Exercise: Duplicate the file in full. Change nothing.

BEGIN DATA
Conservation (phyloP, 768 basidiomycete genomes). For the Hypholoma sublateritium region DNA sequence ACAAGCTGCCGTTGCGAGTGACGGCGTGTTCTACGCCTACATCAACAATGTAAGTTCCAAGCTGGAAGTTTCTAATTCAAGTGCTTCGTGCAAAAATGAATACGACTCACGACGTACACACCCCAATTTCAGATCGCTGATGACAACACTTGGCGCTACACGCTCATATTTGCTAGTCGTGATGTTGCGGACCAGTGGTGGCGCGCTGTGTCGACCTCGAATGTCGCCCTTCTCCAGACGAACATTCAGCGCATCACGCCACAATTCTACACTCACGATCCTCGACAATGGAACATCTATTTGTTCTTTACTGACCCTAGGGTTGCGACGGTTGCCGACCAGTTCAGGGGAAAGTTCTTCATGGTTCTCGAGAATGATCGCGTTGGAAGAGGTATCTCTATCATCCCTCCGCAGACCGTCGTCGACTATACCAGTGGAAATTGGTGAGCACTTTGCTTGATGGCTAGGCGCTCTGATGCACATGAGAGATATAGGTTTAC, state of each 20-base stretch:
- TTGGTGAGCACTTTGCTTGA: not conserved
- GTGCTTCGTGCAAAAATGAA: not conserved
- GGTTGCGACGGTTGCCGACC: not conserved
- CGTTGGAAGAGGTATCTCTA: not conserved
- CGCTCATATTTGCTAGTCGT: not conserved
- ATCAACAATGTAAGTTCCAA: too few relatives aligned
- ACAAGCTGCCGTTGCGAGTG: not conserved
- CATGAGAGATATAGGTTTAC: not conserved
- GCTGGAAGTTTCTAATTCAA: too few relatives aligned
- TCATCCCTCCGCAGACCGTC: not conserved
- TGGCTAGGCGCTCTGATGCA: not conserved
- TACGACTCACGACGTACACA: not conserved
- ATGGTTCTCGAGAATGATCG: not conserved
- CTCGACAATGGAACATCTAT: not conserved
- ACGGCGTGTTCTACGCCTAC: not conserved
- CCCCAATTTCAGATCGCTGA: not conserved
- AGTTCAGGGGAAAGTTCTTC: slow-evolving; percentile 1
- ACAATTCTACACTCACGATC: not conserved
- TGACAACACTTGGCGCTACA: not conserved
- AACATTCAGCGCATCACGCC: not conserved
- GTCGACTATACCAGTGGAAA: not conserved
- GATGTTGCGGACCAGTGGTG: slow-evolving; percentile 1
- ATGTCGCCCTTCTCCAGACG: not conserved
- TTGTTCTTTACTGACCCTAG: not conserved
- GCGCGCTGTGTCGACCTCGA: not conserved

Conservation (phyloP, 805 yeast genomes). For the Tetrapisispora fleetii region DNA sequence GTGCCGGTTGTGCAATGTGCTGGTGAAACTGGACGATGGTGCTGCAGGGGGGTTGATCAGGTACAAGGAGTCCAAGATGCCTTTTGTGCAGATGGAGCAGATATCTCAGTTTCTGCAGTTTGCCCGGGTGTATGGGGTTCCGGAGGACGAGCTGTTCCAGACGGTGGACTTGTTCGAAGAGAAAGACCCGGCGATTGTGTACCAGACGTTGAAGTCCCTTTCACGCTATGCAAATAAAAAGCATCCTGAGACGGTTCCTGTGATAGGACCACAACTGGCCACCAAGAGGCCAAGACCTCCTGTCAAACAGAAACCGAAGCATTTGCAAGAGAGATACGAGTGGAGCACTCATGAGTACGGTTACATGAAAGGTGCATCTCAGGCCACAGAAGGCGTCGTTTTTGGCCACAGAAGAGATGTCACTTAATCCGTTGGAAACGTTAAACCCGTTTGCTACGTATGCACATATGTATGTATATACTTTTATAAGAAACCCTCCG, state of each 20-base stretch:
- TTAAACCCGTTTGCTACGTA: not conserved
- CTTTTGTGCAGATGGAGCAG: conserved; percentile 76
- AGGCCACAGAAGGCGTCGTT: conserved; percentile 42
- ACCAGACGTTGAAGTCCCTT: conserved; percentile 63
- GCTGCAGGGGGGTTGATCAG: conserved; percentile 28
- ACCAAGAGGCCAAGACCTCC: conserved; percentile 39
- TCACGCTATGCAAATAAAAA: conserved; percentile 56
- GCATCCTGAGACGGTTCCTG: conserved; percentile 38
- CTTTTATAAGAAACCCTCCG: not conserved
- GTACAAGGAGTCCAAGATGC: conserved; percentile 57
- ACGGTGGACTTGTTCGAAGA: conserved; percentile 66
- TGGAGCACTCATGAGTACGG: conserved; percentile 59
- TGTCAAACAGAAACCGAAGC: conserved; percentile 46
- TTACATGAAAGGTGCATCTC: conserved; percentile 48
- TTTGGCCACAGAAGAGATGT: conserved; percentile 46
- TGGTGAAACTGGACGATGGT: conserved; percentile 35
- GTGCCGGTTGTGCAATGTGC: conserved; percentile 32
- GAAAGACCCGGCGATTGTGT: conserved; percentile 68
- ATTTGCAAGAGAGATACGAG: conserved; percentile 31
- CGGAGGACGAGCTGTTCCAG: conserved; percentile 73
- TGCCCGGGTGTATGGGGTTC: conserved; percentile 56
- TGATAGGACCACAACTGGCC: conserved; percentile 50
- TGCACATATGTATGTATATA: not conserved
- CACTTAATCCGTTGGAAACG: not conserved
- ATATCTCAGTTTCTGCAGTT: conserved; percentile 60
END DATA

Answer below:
Conservation (phyloP, 768 basidiomycete genomes). For the Hypholoma sublateritium region DNA sequence ACAAGCTGCCGTTGCGAGTGACGGCGTGTTCTACGCCTACATCAACAATGTAAGTTCCAAGCTGGAAGTTTCTAATTCAAGTGCTTCGTGCAAAAATGAATACGACTCACGACGTACACACCCCAATTTCAGATCGCTGATGACAACACTTGGCGCTACACGCTCATATTTGCTAGTCGTGATGTTGCGGACCAGTGGTGGCGCGCTGTGTCGACCTCGAATGTCGCCCTTCTCCAGACGAACATTCAGCGCATCACGCCACAATTCTACACTCACGATCCTCGACAATGGAACATCTATTTGTTCTTTACTGACCCTAGGGTTGCGACGGTTGCCGACCAGTTCAGGGGAAAGTTCTTCATGGTTCTCGAGAATGATCGCGTTGGAAGAGGTATCTCTATCATCCCTCCGCAGACCGTCGTCGACTATACCAGTGGAAATTGGTGAGCACTTTGCTTGATGGCTAGGCGCTCTGATGCACATGAGAGATATAGGTTTAC, state of each 20-base stretch:
- TTGGTGAGCACTTTGCTTGA: not conserved
- GTGCTTCGTGCAAAAATGAA: not conserved
- GGTTGCGACGGTTGCCGACC: not conserved
- CGTTGGAAGAGGTATCTCTA: not conserved
- CGCTCATATTTGCTAGTCGT: not conserved
- ATCAACAATGTAAGTTCCAA: too few relatives aligned
- ACAAGCTGCCGTTGCGAGTG: not conserved
- CATGAGAGATATAGGTTTAC: not conserved
- GCTGGAAGTTTCTAATTCAA: too few relatives aligned
- TCATCCCTCCGCAGACCGTC: not conserved
- TGGCTAGGCGCTCTGATGCA: not conserved
- TACGACTCACGACGTACACA: not conserved
- ATGGTTCTCGAGAATGATCG: not conserved
- CTCGACAATGGAACATCTAT: not conserved
- ACGGCGTGTTCTACGCCTAC: not conserved
- CCCCAATTTCAGATCGCTGA: not conserved
- AGTTCAGGGGAAAGTTCTTC: slow-evolving; percentile 1
- ACAATTCTACACTCACGATC: not conserved
- TGACAACACTTGGCGCTACA: not conserved
- AACATTCAGCGCATCACGCC: not conserved
- GTCGACTATACCAGTGGAAA: not conserved
- GATGTTGCGGACCAGTGGTG: slow-evolving; percentile 1
- ATGTCGCCCTTCTCCAGACG: not conserved
- TTGTTCTTTACTGACCCTAG: not conserved
- GCGCGCTGTGTCGACCTCGA: not conserved

Conservation (phyloP, 805 yeast genomes). For the Tetrapisispora fleetii region DNA sequence GTGCCGGTTGTGCAATGTGCTGGTGAAACTGGACGATGGTGCTGCAGGGGGGTTGATCAGGTACAAGGAGTCCAAGATGCCTTTTGTGCAGATGGAGCAGATATCTCAGTTTCTGCAGTTTGCCCGGGTGTATGGGGTTCCGGAGGACGAGCTGTTCCAGACGGTGGACTTGTTCGAAGAGAAAGACCCGGCGATTGTGTACCAGACGTTGAAGTCCCTTTCACGCTATGCAAATAAAAAGCATCCTGAGACGGTTCCTGTGATAGGACCACAACTGGCCACCAAGAGGCCAAGACCTCCTGTCAAACAGAAACCGAAGCATTTGCAAGAGAGATACGAGTGGAGCACTCATGAGTACGGTTACATGAAAGGTGCATCTCAGGCCACAGAAGGCGTCGTTTTTGGCCACAGAAGAGATGTCACTTAATCCGTTGGAAACGTTAAACCCGTTTGCTACGTATGCACATATGTATGTATATACTTTTATAAGAAACCCTCCG, state of each 20-base stretch:
- TTAAACCCGTTTGCTACGTA: not conserved
- CTTTTGTGCAGATGGAGCAG: conserved; percentile 76
- AGGCCACAGAAGGCGTCGTT: conserved; percentile 42
- ACCAGACGTTGAAGTCCCTT: conserved; percentile 63
- GCTGCAGGGGGGTTGATCAG: conserved; percentile 28
- ACCAAGAGGCCAAGACCTCC: conserved; percentile 39
- TCACGCTATGCAAATAAAAA: conserved; percentile 56
- GCATCCTGAGACGGTTCCTG: conserved; percentile 38
- CTTTTATAAGAAACCCTCCG: not conserved
- GTACAAGGAGTCCAAGATGC: conserved; percentile 57
- ACGGTGGACTTGTTCGAAGA: conserved; percentile 66
- TGGAGCACTCATGAGTACGG: conserved; percentile 59
- TGTCAAACAGAAACCGAAGC: conserved; percentile 46
- TTACATGAAAGGTGCATCTC: conserved; percentile 48
- TTTGGCCACAGAAGAGATGT: conserved; percentile 46
- TGGTGAAACTGGACGATGGT: conserved; percentile 35
- GTGCCGGTTGTGCAATGTGC: conserved; percentile 32
- GAAAGACCCGGCGATTGTGT: conserved; percentile 68
- ATTTGCAAGAGAGATACGAG: conserved; percentile 31
- CGGAGGACGAGCTGTTCCAG: conserved; percentile 73
- TGCCCGGGTGTATGGGGTTC: conserved; percentile 56
- TGATAGGACCACAACTGGCC: conserved; percentile 50
- TGCACATATGTATGTATATA: not conserved
- CACTTAATCCGTTGGAAACG: not conserved
- ATATCTCAGTTTCTGCAGTT: conserved; percentile 60